4 Apps to Help You Choose Chords in Your Songs

By Erin Barra, Spire Contributor | August 29, 2018

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American songwriter Harlan Howard once said, “all you need is three chords and the truth.”

Howard was right, but sometimes a song calls for more than three chords, in addition to the truth. If you have trouble putting together interesting harmonic progressions, here’s a list of four  apps out there that will help you do just that. Several of these recommendations will work as complementary writing tools when using Spire Studio app and hardware. No more getting stumped in a writing session, no matter where you are or who you’re with.

1) Liquid Notes

Liquid Notes is a desktop app that takes a look at the MIDI clips in your session or clips that you provide it, deduces what the chord progression is and then reharmonizes it for you on the fly. It’s a lot like using Logic’s Drummer device, but for chords.

Each chord is represented horizontally, and you have three main functions that you can tweak: chord, tension, and function.

If you move the Chord knob, it will give you logical options of other chords to swap out. Move the Tension knob and it will add things like suspended and add notes. When adjusting both of these knobs, they will turn from green to red, moving further away from the harmonic starting point. Adjusting the Function results in even more of a pronounced shift.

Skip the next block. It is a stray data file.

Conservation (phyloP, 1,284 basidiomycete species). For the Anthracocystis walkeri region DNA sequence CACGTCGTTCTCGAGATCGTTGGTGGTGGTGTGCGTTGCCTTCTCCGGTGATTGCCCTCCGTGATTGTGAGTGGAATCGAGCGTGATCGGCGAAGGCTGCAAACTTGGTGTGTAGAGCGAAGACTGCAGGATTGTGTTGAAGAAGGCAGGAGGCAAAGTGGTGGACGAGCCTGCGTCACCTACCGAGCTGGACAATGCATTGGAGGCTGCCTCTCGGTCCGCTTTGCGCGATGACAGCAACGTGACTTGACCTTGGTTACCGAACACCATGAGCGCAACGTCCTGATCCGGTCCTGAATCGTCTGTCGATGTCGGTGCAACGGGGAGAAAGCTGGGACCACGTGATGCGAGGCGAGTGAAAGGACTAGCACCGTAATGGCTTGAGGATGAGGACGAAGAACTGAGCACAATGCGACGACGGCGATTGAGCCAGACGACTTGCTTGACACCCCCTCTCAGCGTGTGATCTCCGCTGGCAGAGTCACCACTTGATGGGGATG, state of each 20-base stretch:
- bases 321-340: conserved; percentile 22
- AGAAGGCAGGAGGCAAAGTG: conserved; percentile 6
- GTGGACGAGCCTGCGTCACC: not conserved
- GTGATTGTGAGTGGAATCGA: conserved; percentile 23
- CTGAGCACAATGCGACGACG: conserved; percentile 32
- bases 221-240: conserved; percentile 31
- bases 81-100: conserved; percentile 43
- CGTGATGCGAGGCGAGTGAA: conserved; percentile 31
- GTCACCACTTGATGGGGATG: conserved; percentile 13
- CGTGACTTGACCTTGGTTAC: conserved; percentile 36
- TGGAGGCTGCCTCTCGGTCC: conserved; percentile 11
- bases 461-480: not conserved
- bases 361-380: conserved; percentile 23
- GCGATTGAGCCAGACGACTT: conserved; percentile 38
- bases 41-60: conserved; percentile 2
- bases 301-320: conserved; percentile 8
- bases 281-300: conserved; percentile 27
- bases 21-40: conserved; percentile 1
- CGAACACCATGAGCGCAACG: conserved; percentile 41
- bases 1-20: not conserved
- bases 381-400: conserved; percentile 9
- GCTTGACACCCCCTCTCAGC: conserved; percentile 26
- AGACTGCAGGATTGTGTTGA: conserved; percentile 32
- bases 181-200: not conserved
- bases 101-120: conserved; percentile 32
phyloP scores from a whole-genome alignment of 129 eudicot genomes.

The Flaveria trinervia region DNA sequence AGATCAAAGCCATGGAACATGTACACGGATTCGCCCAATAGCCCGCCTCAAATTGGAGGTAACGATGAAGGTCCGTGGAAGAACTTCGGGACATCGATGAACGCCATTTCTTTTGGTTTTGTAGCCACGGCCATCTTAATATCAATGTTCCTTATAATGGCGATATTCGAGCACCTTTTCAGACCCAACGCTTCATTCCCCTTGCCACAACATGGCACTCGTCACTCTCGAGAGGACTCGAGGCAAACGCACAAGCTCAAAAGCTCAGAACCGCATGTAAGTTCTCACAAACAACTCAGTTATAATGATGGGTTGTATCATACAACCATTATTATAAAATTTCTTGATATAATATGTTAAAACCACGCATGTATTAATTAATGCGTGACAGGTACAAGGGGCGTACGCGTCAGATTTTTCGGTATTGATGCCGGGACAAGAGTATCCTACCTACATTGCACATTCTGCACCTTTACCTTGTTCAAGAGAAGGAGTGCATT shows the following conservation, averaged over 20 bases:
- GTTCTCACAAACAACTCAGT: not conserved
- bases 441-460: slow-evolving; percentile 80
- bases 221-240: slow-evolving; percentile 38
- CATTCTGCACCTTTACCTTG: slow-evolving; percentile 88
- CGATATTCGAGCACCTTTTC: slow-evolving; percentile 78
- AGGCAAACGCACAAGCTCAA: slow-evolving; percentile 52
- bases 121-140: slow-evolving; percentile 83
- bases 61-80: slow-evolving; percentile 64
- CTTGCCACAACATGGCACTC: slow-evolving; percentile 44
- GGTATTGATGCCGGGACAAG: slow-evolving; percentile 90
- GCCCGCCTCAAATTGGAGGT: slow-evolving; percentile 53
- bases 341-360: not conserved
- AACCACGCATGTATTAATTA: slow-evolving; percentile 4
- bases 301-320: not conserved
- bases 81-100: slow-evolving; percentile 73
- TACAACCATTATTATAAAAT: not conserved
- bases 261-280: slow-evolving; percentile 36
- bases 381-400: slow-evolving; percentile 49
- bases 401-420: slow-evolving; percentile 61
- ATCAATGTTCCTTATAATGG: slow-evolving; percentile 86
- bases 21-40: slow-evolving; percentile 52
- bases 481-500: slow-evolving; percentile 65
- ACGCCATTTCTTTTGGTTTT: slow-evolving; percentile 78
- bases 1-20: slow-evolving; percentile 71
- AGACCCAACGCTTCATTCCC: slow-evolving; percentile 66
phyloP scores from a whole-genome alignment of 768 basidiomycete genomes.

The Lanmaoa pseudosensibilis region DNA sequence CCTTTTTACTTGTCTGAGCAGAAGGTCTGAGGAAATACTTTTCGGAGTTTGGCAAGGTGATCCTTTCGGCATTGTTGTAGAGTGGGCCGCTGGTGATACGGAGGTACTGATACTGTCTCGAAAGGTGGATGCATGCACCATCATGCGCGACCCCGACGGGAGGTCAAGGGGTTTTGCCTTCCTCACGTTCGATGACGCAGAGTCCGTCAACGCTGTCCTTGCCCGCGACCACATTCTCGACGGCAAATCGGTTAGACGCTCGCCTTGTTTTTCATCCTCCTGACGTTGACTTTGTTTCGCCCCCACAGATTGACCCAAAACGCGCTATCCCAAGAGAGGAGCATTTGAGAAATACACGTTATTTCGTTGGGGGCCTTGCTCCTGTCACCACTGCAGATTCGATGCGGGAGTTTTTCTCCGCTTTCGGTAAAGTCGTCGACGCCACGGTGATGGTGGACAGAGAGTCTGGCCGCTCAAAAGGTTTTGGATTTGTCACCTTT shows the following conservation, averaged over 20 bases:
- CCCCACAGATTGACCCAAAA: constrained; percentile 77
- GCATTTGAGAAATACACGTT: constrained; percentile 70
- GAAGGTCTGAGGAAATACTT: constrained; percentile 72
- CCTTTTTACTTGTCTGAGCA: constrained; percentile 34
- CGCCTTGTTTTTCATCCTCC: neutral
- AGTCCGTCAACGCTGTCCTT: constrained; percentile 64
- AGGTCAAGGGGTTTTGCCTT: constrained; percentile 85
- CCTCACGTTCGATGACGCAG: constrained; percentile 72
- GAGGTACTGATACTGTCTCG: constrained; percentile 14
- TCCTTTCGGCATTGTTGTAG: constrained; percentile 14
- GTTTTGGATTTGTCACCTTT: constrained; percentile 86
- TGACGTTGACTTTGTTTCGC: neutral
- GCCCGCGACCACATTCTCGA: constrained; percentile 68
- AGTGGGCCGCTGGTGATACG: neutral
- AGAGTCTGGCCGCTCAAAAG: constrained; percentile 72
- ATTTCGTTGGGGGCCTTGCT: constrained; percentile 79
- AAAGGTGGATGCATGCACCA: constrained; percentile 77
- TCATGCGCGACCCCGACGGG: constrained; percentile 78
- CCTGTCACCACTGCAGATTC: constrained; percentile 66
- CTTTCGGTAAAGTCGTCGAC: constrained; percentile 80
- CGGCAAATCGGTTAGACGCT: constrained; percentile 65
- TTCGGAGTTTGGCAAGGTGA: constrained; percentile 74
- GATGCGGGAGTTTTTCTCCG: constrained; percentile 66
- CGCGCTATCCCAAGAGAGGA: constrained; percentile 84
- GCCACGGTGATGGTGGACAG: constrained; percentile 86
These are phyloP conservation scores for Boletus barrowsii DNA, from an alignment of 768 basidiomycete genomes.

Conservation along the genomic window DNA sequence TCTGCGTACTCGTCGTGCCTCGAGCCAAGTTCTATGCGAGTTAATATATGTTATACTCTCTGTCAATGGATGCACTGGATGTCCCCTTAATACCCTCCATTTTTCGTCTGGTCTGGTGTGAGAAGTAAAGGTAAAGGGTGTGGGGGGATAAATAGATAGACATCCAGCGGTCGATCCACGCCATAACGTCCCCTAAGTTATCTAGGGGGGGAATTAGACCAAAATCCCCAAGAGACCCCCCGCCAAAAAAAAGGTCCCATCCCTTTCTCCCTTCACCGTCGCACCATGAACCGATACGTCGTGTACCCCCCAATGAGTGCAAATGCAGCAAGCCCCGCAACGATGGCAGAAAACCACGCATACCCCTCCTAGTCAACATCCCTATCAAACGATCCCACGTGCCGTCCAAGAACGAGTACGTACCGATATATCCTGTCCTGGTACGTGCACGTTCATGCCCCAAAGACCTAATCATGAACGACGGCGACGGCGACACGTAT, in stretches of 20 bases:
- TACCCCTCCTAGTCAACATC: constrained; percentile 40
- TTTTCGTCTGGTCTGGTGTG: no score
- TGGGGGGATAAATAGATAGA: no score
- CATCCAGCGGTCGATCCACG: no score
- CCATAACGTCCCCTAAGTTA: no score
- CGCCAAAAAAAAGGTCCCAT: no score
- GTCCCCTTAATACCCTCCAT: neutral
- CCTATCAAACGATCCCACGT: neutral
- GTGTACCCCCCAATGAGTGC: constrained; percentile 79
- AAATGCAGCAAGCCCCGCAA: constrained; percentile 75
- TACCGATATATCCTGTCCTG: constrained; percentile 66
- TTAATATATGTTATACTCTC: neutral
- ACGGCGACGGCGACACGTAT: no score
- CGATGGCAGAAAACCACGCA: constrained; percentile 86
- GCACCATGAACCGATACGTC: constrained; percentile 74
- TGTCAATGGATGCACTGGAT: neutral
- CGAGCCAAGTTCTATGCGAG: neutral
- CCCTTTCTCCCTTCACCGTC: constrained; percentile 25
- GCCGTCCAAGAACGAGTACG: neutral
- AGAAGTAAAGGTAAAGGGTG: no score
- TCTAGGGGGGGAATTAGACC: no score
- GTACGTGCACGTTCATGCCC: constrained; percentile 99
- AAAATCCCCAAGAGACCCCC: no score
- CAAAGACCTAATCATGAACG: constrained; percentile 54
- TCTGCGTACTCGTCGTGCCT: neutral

It’s not the easiest app to use, but once you get it rocking, it’s very cool.

Who’s it for: Liquid notes is for the writer who likes to do things in a DAW or who has the skill set to take their ideas and put them into a MIDI sequence. It has a lot more bells and whistles than just a chord choosing tool, but for this particular purpose it packs a lot of punch.

Cost: This is a professional piece of software and comes at a premium price of $89 for the Live MIDI Effect or $149 for the stand alone application.

Liquid Notes
Liquid Notes displaying chords in vertical rectangles

2) Autochords

Autochords comes as a web application and as an iOS app for mobile. It goes as far as suggesting starter chord progressions that are categorized by words like grungy, memories, and creepy.

Once you’ve chosen your flavor, it provides the names of the chords in the progression and additionally gives you a visual cue as to how to play it on a piano or guitar (both left and right handed). This alone can be a useful tool for those who are focusing on both their compositional and instrumental skill set. From there, it suggests a number of alternative progressions to play next which are all sonically connected to the initial one.

All in all it’s a powerful chord tool. That being said, it won’t let you input your own progressions, so if you’ve already got ideas and just need help moving forward, this isn’t the app for you. But if you need a place to start, this is a great option, and it’s FREE.

Who’s it for: Autochords is for the writer who needs help crawling in addition to flying. This app will supplement your music theory and instrumental chops.

Cost: FREE

Autochords
Autochords will help you pick an initial progression and tell you how to play it on piano or guitar